A leader for the season
With the ‘new dispensation’ in the Assembly producing a balance between the executive and legislature, and the PNC about to choose a new leader, the question of leadership is on the agenda.
Guyanese have long been enamoured with the “smartman” as leader. We practice what one regional scholar called, “doctor” politics. Even implacable opponents of Burnham, for instance, will concede with grudging admiration, “The man was real smart.” With his great facility with words, his ready wit and Machiavellian wiles, Burnham epitomised the promise and hopes engendered by the smart leader.
Smartness is showy and ostentatious: it shouts from the rooftops, “Look how smart I am.” But because it is overweeningly outwardly focused and externally directed, being smart is no guarantee that you’ll be wise. Wisdom is an aspect of character and is internally generated. Gordon Brown is the first Prime Minister of Britain to have earned a PhD, but it did not endow him with the qualities to govern his country any better than his predecessors.
We do not mean to belittle intelligence. It should be self evident that the possession of specific knowledge is essential for the performance of tasks that involve the world around us. Our intelligence has sent man to the moon, made us speak to each other from opposite ends of the earth without any visible connection, made the lame walk and even the blind see. But has it created leaders that have guided their societies to greater happiness or peace?
In the US, the society that we are all in a mad rush to become, and which is the quintessence of the “smart” society, they consume three-quarters of the anti-anxiety medicine produced in the world. Wisdom is supremely situational: it resides in a sensitivity to appreciate how universal and general propositions are related to the character and circumstances of the people involved. In Guyana, with our severely divided polity, our leaders must have a nuanced apprehension of our circumstances.
Wisdom is the capacity to make good judgments based on reflection, knowledge, and experience. The critical element is experience. To move from intelligence to wisdom requires us to temper our knowledge and book-learning with what the lessons of life imparts. It is precisely this element of experience that leads us to consider older people wise; we rarely see that word applied to the young. Acquiring wisdom takes time. The old are wise not only because they have seen and endured much, but also because they are less engaged with life than the young. This disengagement from life means not only that they have reflected long on life, but that they are also disinterested.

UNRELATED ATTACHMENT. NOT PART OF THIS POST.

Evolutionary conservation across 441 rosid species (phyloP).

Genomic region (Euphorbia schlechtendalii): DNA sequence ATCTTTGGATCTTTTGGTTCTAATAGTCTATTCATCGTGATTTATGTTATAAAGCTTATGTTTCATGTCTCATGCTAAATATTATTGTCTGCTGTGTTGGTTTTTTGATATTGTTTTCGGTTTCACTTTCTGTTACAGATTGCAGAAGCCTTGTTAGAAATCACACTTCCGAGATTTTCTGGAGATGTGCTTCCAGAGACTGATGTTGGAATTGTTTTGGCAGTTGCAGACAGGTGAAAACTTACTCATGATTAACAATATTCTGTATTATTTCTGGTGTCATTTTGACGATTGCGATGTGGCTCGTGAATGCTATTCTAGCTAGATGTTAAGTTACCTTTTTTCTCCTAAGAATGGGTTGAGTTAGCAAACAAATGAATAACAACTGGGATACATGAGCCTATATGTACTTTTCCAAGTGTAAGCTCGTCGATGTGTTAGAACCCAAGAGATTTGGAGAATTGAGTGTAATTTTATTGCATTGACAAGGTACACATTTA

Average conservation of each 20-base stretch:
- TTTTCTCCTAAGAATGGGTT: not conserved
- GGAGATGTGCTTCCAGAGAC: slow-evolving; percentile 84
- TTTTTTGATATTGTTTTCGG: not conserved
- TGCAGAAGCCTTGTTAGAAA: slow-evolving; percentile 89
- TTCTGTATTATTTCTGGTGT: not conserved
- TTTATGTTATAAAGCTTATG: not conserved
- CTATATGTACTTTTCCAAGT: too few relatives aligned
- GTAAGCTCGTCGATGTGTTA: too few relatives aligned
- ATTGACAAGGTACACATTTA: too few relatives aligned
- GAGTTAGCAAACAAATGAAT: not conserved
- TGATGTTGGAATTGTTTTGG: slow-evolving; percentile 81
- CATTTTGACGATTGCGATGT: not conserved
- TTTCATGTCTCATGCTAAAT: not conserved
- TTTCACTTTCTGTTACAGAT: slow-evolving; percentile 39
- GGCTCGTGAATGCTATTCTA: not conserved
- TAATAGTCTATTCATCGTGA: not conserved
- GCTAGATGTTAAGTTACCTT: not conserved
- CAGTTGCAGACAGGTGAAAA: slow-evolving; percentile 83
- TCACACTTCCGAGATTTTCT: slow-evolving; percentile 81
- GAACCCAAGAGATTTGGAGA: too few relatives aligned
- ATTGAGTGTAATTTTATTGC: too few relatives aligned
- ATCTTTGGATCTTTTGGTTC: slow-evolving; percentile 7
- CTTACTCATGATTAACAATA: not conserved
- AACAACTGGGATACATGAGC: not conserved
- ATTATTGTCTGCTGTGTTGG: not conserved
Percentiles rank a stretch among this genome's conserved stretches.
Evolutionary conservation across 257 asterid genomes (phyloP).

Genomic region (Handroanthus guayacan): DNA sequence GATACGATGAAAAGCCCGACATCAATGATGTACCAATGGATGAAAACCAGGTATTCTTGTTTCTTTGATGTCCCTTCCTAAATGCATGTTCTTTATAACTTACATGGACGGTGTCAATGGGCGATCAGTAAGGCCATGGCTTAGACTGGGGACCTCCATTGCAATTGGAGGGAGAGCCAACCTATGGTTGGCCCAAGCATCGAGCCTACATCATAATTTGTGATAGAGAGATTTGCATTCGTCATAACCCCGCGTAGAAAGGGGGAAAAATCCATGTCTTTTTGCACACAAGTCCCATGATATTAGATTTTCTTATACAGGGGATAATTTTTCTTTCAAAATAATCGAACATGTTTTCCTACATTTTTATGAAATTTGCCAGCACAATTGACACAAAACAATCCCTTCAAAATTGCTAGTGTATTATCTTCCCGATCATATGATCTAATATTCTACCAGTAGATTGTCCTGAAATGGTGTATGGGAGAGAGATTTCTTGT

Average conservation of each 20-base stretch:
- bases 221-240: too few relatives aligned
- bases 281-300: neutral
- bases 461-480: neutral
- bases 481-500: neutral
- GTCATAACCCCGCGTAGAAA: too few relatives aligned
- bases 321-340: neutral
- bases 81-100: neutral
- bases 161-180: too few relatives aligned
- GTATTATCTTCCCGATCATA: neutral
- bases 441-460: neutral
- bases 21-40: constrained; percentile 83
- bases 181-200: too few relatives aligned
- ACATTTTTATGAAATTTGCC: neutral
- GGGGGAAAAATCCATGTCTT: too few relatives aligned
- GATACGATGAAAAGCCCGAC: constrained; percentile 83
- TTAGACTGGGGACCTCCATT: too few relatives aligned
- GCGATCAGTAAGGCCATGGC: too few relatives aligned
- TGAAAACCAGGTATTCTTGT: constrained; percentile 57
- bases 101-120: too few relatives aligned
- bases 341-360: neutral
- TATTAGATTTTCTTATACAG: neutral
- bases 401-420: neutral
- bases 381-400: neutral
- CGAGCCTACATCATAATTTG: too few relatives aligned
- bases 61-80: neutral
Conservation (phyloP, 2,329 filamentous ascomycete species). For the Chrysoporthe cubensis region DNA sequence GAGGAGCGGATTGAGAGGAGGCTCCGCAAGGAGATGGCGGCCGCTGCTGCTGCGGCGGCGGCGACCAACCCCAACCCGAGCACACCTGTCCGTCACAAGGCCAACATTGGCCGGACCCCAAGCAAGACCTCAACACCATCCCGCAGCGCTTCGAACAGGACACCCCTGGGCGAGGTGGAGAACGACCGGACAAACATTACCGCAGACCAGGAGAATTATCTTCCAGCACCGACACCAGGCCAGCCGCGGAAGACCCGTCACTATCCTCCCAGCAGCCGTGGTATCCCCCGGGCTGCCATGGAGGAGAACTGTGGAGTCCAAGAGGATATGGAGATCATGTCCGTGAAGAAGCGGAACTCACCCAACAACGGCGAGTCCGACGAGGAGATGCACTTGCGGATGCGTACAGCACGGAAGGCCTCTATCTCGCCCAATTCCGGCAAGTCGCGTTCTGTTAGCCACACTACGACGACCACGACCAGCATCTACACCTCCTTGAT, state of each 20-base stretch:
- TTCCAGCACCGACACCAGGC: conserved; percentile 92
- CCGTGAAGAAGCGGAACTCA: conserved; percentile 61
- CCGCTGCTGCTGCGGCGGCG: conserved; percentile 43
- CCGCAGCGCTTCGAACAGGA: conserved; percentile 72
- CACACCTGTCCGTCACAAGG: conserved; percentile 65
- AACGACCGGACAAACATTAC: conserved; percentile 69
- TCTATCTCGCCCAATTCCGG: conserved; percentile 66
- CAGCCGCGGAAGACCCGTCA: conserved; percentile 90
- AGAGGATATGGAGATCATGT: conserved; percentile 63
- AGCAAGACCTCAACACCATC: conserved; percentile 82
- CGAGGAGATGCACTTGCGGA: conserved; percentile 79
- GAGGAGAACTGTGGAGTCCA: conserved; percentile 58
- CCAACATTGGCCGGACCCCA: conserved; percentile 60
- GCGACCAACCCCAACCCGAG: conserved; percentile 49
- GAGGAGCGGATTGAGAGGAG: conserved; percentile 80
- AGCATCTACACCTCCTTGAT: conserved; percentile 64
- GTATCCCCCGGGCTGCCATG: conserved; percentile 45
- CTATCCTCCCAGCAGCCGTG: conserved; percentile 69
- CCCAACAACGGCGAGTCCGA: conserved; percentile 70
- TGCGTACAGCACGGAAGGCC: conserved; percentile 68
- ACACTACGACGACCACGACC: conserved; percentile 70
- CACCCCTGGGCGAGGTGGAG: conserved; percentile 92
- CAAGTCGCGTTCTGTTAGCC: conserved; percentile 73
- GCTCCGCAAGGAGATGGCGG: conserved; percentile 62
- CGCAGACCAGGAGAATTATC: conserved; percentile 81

The experience that can deliver wisdom to an aspiring leader is not necessarily concerned with the minutiae of the day to day exigencies of Ministerial office as some seem to believe. This is because being smart involves mastering the world around us, while being wise involves mastering the world within. The question then is whether the individual has utilised his circumstances to develop the internal equanimity to make decisions for the greater good rather the urges of the ego.
Despite the fact that wisdom seems driven by information and intelligence, it is important not to overlook that it also has a normative foundation. How should we act in the world we find ourselves? A wise person chooses, or counsels others, to follow a morally appropriate course. Hence, we do not refer to wise thieves, let alone wise assassins or wise tyrants. Wisdom should not be confused with a high IQ, first of all, because intelligence can be used to ill purpose. A person with a high IQ may rob the treasury more efficiently than one with a low IQ. In contrast, wise people do not rob the treasury.
Finally, the wise leader defers to the opinion of others, seeking guidance when others can reliably provide it and criticism when his plans may be at fault. Reagan was not the smartest man around, but he had the wisdom to select good advisors.